The last ten years have seen the publication of several books on the travels and travails of famous art coveted by art collectors and thieves. The Hare with Amber Eyes traces a Jewish family’s collection of Japanese netsuke from Japan to Europe and through the Nazis and beyond. The Lady in Gold is a Nazi art theft saga of the famous Gustav Klimt portrait. Plunder recounts Napoleon’s theft of the Veronese painting, Marriage at Cana, from a Venice church to populate his Paris Museum. Now comes What the Ermine Saw: The Extraordinary Journey of Leonardo da Vinci’s Most Mysterious Portrait.
Around 1490, 16-year-old Cecilia Gallerani sat for her portrait before Leonardo da Vinci. The painting was commissioned by Ludovico Sforza, the Duke of Milan; Cecilia was his mistress. Ludovico was captivated not only by her beauty, but also by her talents in poetry and music. In her lap is a white ermine (supposedly added at a later phase in the painting); it is a figure representing the duke, who was called ermellino bianco. The animal not only represents his political power and viciousness, but also symbolizes pregnancy and childbirth leading art historians to believe that Cecilia was pregnant at the time. She later gave birth to their son Cesare.
The painting hung in Ludovico’s private rooms when he married 15-year-old Beatrice while Cecilia and Cesare lived in the same building. After Beatrice forced them to leave, Cecilia took the painting with her. After her death, the painting was lost for more than two centuries.
Around 1800, the Polish Prince Adam Jerzy Czartoryski discovered the painting when he was on tour of Napoleonic Italy. He gave the portrait to his mother, Princess Izabella Dorota Czartoryski, who kept it in the family for generations. An avid art collector, she founded a museum to store her most prized possessions and other European antiquities. During the Polish rebellion to attempt to overthrow Russian rule in 1830, the family relocated “Lady with an ermine” to Paris for protection. At the end of the 19th century, it was brought back to Krakow to be part of the Czartoryski Museum.
During World War II, the scale of art theft under the Nazis was unprecedented. Hitler was undaunted when it came to acquiring art for the Führermuseum that was planned in Austria. The Gestapo succeeded in taking “Lady with an ermine,” which a housekeeper had concealed in a pillowcase in the Czartoryski estate in eastern Poland. It came to be hung in the summer residence in Bavaria of Hans Frank, the governor-general who oversaw the Holocaust and supervised the massacre of Poland’s Jewish population.
In 1945, when Frank was apprehended by American soldiers, the portrait was found. A well-known image captures the moment when “Lady with an ermine” is given to Polish art historian Karol Estreicher by the “Monuments Men,” who assisted the Allies in its recovery.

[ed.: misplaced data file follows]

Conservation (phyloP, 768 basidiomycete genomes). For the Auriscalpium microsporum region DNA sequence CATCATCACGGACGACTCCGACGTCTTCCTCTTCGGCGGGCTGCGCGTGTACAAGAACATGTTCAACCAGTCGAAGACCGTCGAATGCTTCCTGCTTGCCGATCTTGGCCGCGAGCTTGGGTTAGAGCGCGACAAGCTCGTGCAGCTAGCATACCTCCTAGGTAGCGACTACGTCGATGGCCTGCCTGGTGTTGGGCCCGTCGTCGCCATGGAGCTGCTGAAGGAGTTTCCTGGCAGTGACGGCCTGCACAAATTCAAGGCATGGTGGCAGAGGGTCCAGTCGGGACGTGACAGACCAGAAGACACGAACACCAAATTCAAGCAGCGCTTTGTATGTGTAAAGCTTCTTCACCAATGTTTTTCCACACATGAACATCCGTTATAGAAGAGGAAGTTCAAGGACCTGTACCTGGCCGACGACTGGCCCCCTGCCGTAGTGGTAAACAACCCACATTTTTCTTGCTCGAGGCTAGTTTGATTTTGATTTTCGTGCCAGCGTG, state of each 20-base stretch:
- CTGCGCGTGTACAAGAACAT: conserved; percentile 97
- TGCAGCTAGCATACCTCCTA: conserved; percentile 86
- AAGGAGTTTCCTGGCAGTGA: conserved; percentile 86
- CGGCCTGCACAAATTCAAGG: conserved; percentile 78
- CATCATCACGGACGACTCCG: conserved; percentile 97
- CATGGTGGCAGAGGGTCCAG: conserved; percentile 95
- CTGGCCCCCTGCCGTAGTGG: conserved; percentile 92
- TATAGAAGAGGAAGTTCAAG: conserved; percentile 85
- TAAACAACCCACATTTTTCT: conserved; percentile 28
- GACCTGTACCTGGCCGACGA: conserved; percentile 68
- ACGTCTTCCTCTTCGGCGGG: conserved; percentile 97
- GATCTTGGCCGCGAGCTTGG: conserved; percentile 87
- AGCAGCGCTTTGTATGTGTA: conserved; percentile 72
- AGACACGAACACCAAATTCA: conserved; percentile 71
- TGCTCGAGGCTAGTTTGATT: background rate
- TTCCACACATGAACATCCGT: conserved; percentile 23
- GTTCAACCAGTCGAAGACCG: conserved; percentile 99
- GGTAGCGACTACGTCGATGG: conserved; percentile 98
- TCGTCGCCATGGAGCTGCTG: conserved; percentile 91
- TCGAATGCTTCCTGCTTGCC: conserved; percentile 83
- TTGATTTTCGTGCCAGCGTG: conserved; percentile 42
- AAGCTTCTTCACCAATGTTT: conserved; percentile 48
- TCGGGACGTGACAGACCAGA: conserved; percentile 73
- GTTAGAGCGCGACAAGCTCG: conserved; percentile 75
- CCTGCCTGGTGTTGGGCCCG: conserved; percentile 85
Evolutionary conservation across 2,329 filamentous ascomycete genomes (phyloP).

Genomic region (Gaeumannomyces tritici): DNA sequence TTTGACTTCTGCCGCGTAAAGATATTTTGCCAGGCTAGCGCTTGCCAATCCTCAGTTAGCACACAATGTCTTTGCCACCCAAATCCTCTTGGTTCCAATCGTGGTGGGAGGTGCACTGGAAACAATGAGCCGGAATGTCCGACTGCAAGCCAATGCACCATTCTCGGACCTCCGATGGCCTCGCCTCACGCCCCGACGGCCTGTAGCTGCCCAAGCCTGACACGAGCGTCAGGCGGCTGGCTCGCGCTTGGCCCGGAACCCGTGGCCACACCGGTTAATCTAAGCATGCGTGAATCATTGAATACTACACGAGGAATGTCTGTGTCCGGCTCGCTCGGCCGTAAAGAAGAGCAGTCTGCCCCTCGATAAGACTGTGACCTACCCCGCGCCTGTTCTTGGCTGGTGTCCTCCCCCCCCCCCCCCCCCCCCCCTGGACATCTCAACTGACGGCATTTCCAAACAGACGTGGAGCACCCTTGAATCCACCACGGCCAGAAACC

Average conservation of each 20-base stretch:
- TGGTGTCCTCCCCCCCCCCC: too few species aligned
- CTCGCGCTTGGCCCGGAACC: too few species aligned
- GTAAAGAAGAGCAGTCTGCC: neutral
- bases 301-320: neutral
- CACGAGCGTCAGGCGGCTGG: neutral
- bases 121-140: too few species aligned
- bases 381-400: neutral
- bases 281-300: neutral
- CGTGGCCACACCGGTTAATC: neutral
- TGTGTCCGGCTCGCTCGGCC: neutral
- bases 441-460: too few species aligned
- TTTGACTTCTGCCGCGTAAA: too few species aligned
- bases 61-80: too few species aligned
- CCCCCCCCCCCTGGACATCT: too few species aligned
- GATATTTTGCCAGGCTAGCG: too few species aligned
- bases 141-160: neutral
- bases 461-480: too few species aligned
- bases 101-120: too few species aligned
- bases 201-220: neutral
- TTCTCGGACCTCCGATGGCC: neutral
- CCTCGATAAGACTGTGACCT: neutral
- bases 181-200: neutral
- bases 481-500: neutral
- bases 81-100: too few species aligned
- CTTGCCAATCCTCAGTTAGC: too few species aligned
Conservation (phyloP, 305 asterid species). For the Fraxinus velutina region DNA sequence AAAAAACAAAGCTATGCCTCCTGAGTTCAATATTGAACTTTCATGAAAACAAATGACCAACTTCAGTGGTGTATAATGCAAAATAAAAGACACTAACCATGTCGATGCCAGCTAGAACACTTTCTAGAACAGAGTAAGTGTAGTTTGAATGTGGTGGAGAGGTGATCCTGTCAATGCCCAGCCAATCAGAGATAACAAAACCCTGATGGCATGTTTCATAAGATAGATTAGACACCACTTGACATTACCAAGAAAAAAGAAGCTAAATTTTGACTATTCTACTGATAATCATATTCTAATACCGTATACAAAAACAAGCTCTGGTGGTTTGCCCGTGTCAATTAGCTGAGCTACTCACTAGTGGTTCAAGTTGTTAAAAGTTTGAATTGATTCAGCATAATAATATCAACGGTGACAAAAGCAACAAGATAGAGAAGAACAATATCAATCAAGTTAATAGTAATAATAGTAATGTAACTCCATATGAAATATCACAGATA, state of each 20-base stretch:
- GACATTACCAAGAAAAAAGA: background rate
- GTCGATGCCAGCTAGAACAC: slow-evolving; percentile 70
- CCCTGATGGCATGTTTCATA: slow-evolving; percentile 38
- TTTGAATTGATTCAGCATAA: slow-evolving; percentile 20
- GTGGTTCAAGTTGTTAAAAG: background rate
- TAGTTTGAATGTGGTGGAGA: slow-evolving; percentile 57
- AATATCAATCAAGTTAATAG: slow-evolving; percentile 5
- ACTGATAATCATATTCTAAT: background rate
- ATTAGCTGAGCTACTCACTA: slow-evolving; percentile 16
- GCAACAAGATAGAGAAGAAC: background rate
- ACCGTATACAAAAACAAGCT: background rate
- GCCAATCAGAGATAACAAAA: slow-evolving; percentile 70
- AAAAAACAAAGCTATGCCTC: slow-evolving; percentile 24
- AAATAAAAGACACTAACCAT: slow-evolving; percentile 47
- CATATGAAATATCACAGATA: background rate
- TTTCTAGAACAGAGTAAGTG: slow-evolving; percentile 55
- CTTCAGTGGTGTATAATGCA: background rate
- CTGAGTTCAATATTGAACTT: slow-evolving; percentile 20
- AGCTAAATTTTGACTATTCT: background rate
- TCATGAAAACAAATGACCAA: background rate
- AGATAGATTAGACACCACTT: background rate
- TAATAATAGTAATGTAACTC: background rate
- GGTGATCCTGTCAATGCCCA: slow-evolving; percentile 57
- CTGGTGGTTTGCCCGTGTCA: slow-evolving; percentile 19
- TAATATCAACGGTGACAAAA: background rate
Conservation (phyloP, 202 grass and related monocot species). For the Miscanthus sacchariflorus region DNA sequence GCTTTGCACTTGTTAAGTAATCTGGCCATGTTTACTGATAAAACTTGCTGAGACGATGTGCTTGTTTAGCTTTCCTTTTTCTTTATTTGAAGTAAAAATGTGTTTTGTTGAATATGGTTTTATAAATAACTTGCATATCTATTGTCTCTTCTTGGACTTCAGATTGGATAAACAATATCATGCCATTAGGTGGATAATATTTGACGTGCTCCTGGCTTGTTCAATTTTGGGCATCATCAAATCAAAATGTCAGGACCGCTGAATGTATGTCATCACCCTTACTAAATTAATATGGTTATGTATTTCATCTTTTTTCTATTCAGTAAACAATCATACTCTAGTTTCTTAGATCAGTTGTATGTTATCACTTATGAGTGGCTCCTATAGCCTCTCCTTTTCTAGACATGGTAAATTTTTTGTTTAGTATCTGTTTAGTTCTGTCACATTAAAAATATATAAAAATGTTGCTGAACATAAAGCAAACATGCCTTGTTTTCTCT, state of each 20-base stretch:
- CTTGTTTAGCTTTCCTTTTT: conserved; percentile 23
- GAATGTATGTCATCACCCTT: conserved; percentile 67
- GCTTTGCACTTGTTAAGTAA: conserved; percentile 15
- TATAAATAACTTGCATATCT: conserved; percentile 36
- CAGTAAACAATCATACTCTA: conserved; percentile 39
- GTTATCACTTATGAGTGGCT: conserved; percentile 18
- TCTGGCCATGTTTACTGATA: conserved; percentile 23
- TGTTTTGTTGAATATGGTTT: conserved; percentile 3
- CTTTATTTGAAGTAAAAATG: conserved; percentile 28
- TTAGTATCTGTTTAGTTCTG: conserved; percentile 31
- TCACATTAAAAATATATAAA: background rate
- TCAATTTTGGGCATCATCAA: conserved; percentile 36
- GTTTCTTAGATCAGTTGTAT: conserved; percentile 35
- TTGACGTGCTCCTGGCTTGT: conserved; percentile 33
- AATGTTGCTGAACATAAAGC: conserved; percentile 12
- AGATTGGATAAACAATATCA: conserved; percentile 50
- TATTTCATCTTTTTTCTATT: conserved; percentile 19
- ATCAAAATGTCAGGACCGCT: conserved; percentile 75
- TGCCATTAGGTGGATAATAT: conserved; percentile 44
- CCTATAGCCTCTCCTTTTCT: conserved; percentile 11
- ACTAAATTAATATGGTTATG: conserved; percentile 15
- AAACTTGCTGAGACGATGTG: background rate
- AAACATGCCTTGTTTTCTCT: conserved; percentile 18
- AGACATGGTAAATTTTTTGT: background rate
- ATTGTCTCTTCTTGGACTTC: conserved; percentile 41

The painting is extraordinary in many ways. First, it is in remarkable condition for being more than 530 years old. It is rather small (15” by 21”) and executed in oil on walnut board. Oil painting was relatively new to Italy at the time. It had been introduced from the Netherlands in the 1470s and was a revolutionary departure in a country still wedded to frescoes. “Lady with an ermine” is only one of four known Leonardo portraits of women; in fact, there are only about 15 surviving paintings by Leonardo da Vinci, depending on attribution.
As shown in his many surviving sketchbooks, Leonardo was obsessed with the dynamics of movement. Before him, portraits had been static, with the sitter facing the artist square on. Leonardo introduced contrapposto, in which Cecilia is turned to her right with her face turned toward the left. The ermine twists in a similar manner as she strokes it. Her hands are disproportionately large, possibly because Leonardo tended to paint heads and hands and bodies separately, again as shown in his sketchbooks.
Leonardo pioneered a method of shading known as sfumato or smokiness as shown in the subtle tonal gradations on Cecilia’s neck and chest. He also used a special technique of adding “catch lights” or dots of white paint to the irises of her eyes as though reflecting light from an outside source, which lends vivacity to the young woman’s appearance.
Throughout the late 20th and early 21st century, “Lady with an ermine” has traveled the world more than any other Leonardo painting. While it resides today in the Krakow Museum, the painting was brought back to Italy in 2019 to celebrate 500 years since the death of Leonardo da Vinci (1452-1519).
Other posts on Leonardo da Vinci:
- The Mona Lisa of Montecitorio 7/1/2022
- Salvator Mundi: The Ongoing Saga 12/9/2021
- Paper and Art 2/25/2021
- The Bridge that Spans Centuries 1/16/2020
- What’s on the Menu for the Last Supper? 3/22/2018
- Leonardo’s Paintings: What’s in a Price? 3/8/2018
- The two Leonardos 9/14/2017
- The Leonardo Series 1/14/2016
- The Theft of the Mona Lisa 11/12/2015
- Leonardo da Vinci: 10 Things You May Not Know 7/2/2015